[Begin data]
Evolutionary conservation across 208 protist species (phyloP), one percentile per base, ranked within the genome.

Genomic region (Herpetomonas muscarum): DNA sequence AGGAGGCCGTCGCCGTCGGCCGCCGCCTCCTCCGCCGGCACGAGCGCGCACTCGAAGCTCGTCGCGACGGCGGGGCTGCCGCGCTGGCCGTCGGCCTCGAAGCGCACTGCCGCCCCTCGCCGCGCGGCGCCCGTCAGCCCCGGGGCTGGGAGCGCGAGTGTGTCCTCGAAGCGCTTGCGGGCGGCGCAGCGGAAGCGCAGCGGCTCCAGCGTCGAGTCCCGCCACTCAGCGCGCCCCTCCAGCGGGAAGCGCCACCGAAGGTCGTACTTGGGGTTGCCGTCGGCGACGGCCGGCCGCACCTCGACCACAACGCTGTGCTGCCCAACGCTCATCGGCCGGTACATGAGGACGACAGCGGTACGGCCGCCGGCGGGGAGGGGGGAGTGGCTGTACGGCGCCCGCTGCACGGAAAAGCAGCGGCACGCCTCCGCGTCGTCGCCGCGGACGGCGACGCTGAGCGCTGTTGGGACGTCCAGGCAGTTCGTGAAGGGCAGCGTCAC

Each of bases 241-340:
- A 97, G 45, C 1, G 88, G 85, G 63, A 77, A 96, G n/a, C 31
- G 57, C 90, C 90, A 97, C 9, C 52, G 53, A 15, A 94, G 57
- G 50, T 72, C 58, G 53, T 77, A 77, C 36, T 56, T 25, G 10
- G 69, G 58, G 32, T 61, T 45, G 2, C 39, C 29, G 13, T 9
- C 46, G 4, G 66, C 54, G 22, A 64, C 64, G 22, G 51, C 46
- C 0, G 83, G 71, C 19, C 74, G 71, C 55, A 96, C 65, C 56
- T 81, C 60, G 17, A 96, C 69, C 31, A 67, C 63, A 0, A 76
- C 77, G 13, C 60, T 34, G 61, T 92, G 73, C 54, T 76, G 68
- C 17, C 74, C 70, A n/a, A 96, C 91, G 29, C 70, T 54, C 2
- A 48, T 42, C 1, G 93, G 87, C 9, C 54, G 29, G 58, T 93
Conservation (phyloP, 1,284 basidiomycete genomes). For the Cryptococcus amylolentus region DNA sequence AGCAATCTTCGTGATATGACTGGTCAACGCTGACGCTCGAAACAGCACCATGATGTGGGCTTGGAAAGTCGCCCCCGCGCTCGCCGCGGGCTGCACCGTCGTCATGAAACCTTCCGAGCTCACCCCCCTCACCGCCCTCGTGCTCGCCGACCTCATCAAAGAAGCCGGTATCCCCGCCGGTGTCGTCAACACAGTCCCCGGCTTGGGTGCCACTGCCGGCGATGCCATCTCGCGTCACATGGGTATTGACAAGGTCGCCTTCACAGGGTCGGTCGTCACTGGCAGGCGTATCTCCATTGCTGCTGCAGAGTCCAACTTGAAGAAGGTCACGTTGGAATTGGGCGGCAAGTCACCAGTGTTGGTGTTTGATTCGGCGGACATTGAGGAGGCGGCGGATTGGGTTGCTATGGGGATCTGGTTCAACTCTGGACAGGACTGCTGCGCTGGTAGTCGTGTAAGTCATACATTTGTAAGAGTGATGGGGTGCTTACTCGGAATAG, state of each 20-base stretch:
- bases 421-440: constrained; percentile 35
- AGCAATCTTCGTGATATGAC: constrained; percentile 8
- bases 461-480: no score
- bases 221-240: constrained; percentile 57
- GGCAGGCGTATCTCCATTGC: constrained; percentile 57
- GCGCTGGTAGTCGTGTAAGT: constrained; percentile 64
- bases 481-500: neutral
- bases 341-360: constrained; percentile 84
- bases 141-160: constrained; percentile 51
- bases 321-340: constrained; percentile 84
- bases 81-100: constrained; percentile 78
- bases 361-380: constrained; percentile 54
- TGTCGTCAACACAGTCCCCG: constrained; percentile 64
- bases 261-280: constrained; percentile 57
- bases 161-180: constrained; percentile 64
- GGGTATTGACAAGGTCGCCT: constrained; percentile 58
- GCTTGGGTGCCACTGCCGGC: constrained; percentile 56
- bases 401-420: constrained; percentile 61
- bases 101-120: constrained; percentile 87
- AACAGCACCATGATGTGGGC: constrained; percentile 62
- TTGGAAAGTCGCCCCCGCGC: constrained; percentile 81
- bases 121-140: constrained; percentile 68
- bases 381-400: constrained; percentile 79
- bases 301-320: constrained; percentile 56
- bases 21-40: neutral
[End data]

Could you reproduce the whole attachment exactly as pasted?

Evolutionary conservation across 208 protist species (phyloP), one percentile per base, ranked within the genome.

Genomic region (Herpetomonas muscarum): DNA sequence AGGAGGCCGTCGCCGTCGGCCGCCGCCTCCTCCGCCGGCACGAGCGCGCACTCGAAGCTCGTCGCGACGGCGGGGCTGCCGCGCTGGCCGTCGGCCTCGAAGCGCACTGCCGCCCCTCGCCGCGCGGCGCCCGTCAGCCCCGGGGCTGGGAGCGCGAGTGTGTCCTCGAAGCGCTTGCGGGCGGCGCAGCGGAAGCGCAGCGGCTCCAGCGTCGAGTCCCGCCACTCAGCGCGCCCCTCCAGCGGGAAGCGCCACCGAAGGTCGTACTTGGGGTTGCCGTCGGCGACGGCCGGCCGCACCTCGACCACAACGCTGTGCTGCCCAACGCTCATCGGCCGGTACATGAGGACGACAGCGGTACGGCCGCCGGCGGGGAGGGGGGAGTGGCTGTACGGCGCCCGCTGCACGGAAAAGCAGCGGCACGCCTCCGCGTCGTCGCCGCGGACGGCGACGCTGAGCGCTGTTGGGACGTCCAGGCAGTTCGTGAAGGGCAGCGTCAC

Each of bases 241-340:
- A 97, G 45, C 1, G 88, G 85, G 63, A 77, A 96, G n/a, C 31
- G 57, C 90, C 90, A 97, C 9, C 52, G 53, A 15, A 94, G 57
- G 50, T 72, C 58, G 53, T 77, A 77, C 36, T 56, T 25, G 10
- G 69, G 58, G 32, T 61, T 45, G 2, C 39, C 29, G 13, T 9
- C 46, G 4, G 66, C 54, G 22, A 64, C 64, G 22, G 51, C 46
- C 0, G 83, G 71, C 19, C 74, G 71, C 55, A 96, C 65, C 56
- T 81, C 60, G 17, A 96, C 69, C 31, A 67, C 63, A 0, A 76
- C 77, G 13, C 60, T 34, G 61, T 92, G 73, C 54, T 76, G 68
- C 17, C 74, C 70, A n/a, A 96, C 91, G 29, C 70, T 54, C 2
- A 48, T 42, C 1, G 93, G 87, C 9, C 54, G 29, G 58, T 93
Conservation (phyloP, 1,284 basidiomycete genomes). For the Cryptococcus amylolentus region DNA sequence AGCAATCTTCGTGATATGACTGGTCAACGCTGACGCTCGAAACAGCACCATGATGTGGGCTTGGAAAGTCGCCCCCGCGCTCGCCGCGGGCTGCACCGTCGTCATGAAACCTTCCGAGCTCACCCCCCTCACCGCCCTCGTGCTCGCCGACCTCATCAAAGAAGCCGGTATCCCCGCCGGTGTCGTCAACACAGTCCCCGGCTTGGGTGCCACTGCCGGCGATGCCATCTCGCGTCACATGGGTATTGACAAGGTCGCCTTCACAGGGTCGGTCGTCACTGGCAGGCGTATCTCCATTGCTGCTGCAGAGTCCAACTTGAAGAAGGTCACGTTGGAATTGGGCGGCAAGTCACCAGTGTTGGTGTTTGATTCGGCGGACATTGAGGAGGCGGCGGATTGGGTTGCTATGGGGATCTGGTTCAACTCTGGACAGGACTGCTGCGCTGGTAGTCGTGTAAGTCATACATTTGTAAGAGTGATGGGGTGCTTACTCGGAATAG, state of each 20-base stretch:
- bases 421-440: constrained; percentile 35
- AGCAATCTTCGTGATATGAC: constrained; percentile 8
- bases 461-480: no score
- bases 221-240: constrained; percentile 57
- GGCAGGCGTATCTCCATTGC: constrained; percentile 57
- GCGCTGGTAGTCGTGTAAGT: constrained; percentile 64
- bases 481-500: neutral
- bases 341-360: constrained; percentile 84
- bases 141-160: constrained; percentile 51
- bases 321-340: constrained; percentile 84
- bases 81-100: constrained; percentile 78
- bases 361-380: constrained; percentile 54
- TGTCGTCAACACAGTCCCCG: constrained; percentile 64
- bases 261-280: constrained; percentile 57
- bases 161-180: constrained; percentile 64
- GGGTATTGACAAGGTCGCCT: constrained; percentile 58
- GCTTGGGTGCCACTGCCGGC: constrained; percentile 56
- bases 401-420: constrained; percentile 61
- bases 101-120: constrained; percentile 87
- AACAGCACCATGATGTGGGC: constrained; percentile 62
- TTGGAAAGTCGCCCCCGCGC: constrained; percentile 81
- bases 121-140: constrained; percentile 68
- bases 381-400: constrained; percentile 79
- bases 301-320: constrained; percentile 56
- bases 21-40: neutral